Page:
Driving as fast as possible along a stretch of motorway may be all well and good for the lawless, but it’s not advisable to anyone on winding roads. Unfortunately, this applies in the future as we begin to instigate development of warp speed travel. By distorting the shape of space, pilots can navigate through these curved fabrics to travel at previously unknown speeds, but the channels it creates are not for the fainthearted.
Warpspeed appears to be in the vein of a prototype for Elite on iOS. Set in a first-person cockpit view, travelling at warp speed requires you to navigate thin tunnels that look like the inside of fibre optic cables. The objective is to reach the end of the passageway in the shortest time possible, without crashing your ship.
The easy set of maps teaches you how to trek through the twisting portals on a 2D plane, allowing you to get to grips with the spaceship’s controls. Pressing the right-hand side of the screen accelerates, with the left-hand putting on the breaks; a function I never used. Once you complete the first three maps, you’re ready for the next set, and now the aptitude to look up and down by tilting the device has been added as the design requires you to swoop through and steer round tight bends.
The fabric of space that needs to be traversed is covered with orange sparkles, allowing the next section of the track to be seen in advance. It looks nice, but the same theme and colour is used throughout the nine tracks. By changing the colours depending upon the set of maps selected the palette would have given an implication of breadth and variation.
With three sets featuring three maps respectively, there isn’t a great deal of content to engage in. Less than half an hour will see you journey through all of the channels and complete the game. There are additional achievements for finishing tunnels without hitting the boundaries, for example, but the tilt controls require a slow ride to accomplish this; and not a remarkably thrilling one.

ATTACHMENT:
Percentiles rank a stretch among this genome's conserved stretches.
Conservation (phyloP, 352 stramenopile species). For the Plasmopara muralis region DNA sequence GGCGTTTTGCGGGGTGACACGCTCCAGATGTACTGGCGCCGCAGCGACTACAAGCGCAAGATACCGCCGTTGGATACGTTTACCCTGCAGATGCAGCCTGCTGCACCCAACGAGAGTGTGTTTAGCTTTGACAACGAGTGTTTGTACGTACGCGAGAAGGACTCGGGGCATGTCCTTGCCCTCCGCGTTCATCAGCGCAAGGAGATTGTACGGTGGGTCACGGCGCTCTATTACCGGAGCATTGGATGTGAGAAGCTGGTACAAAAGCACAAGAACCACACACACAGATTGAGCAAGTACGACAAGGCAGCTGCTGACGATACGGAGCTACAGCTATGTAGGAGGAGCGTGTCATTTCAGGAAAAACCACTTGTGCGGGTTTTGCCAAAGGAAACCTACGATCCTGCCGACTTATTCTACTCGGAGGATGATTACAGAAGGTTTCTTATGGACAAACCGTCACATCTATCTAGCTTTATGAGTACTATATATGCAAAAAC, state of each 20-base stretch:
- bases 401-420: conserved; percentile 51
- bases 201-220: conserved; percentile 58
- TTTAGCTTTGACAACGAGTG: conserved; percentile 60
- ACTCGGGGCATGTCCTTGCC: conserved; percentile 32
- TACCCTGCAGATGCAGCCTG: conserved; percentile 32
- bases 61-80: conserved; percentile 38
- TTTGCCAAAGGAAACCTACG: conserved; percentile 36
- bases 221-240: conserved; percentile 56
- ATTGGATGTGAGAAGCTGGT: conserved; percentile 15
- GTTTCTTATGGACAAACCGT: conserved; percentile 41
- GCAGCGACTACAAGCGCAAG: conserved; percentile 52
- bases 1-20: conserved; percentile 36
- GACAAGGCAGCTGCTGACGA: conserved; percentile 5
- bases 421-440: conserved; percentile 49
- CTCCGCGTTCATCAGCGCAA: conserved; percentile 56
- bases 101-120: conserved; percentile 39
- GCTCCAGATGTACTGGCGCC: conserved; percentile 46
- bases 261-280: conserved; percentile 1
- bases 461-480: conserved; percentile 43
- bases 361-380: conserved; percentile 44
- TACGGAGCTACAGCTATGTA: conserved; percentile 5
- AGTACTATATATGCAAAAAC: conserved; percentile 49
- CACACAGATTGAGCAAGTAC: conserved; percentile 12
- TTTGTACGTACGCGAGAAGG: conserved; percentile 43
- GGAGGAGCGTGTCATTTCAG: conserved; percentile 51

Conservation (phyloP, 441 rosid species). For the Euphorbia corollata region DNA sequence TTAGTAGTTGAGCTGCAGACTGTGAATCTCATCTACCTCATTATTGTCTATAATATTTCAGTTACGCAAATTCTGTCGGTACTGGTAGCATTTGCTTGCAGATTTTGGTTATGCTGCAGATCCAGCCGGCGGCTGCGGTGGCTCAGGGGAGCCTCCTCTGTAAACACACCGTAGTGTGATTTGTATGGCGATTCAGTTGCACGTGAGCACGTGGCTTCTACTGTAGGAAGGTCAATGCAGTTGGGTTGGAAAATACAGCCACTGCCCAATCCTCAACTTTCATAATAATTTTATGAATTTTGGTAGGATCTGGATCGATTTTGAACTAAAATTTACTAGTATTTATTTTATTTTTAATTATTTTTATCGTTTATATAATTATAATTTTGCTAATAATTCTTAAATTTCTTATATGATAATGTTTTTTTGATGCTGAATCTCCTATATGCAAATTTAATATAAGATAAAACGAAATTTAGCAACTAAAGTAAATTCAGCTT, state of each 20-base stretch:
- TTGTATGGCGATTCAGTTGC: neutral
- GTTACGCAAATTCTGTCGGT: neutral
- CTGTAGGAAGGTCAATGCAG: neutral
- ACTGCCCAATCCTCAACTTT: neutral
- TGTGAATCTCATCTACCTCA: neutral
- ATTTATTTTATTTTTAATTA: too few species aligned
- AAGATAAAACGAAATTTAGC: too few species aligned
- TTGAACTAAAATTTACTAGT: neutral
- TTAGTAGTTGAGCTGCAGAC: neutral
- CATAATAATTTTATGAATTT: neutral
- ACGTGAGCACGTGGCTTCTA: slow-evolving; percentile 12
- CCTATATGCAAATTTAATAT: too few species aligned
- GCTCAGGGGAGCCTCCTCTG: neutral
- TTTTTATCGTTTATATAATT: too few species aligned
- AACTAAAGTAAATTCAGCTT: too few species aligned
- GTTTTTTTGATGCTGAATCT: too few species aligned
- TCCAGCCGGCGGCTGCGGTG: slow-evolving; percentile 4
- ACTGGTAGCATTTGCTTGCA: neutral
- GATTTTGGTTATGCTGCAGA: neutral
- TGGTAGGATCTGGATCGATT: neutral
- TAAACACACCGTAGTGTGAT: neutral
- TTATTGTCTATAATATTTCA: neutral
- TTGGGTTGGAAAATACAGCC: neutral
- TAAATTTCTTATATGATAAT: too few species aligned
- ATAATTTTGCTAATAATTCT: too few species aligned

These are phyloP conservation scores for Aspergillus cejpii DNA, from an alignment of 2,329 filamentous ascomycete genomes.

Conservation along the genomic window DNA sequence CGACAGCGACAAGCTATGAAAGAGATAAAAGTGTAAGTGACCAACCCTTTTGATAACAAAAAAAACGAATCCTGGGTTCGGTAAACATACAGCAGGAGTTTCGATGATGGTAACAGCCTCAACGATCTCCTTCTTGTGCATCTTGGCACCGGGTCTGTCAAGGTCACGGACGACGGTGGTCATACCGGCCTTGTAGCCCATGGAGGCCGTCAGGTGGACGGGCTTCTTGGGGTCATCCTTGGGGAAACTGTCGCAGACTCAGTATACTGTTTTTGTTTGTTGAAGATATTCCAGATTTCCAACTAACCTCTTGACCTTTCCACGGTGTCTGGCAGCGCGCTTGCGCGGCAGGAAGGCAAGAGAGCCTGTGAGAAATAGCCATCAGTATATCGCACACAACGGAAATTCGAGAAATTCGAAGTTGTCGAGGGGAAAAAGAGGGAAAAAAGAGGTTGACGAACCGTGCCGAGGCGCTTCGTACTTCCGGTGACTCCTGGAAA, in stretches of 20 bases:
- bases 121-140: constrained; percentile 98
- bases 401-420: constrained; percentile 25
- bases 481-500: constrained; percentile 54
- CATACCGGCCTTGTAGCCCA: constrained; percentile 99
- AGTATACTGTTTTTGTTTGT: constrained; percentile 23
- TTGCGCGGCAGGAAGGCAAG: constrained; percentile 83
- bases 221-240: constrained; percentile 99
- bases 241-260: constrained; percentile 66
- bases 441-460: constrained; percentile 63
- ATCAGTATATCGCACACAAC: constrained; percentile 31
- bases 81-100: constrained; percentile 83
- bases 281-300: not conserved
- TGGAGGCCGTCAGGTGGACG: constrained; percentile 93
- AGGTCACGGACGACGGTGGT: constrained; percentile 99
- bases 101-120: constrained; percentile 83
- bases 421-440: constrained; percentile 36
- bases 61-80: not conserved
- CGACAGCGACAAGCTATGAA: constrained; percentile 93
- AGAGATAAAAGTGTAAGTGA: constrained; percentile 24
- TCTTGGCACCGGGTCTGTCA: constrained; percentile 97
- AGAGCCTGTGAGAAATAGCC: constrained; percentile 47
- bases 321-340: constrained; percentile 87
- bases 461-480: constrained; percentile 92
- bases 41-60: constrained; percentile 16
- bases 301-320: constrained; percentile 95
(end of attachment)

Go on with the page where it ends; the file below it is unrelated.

By experimenting and adding different challenges to complete, Warpspeed would have had an actual campaign; more than just achievement incentives. If the purpose remains to reach the end as fast as possible, then comparison times during a race, or an online mode that shows your progress against that of the person tracked above you on the leaderboard, would add a significant incentive to keep playing for that extra place.
It’s noble to see a new concept ventured, an independent attempt at creating an engine that could be used to create modern mobile versions of classics such as Elite or Descent. The possibilities are open but currently unexplored. However, a fine touch is the inclusion of a track editor, allowing you to construct your own tunnels through deep space to explore. While the options are restricted, the addition of a random level generator adds a little to the limited content.
Warpspeed is more of a technical demo than a final product, further proven by the repeated soundtrack that is akin to an old game engine trailer. The design is there, but now it needs to become something more to develop itself as a video game, and not just an idea. As it currently stands, it feels distinctly like an old Amiga game; the kind you’d play on a random floppy disk and then possess faint memories of as you grew older.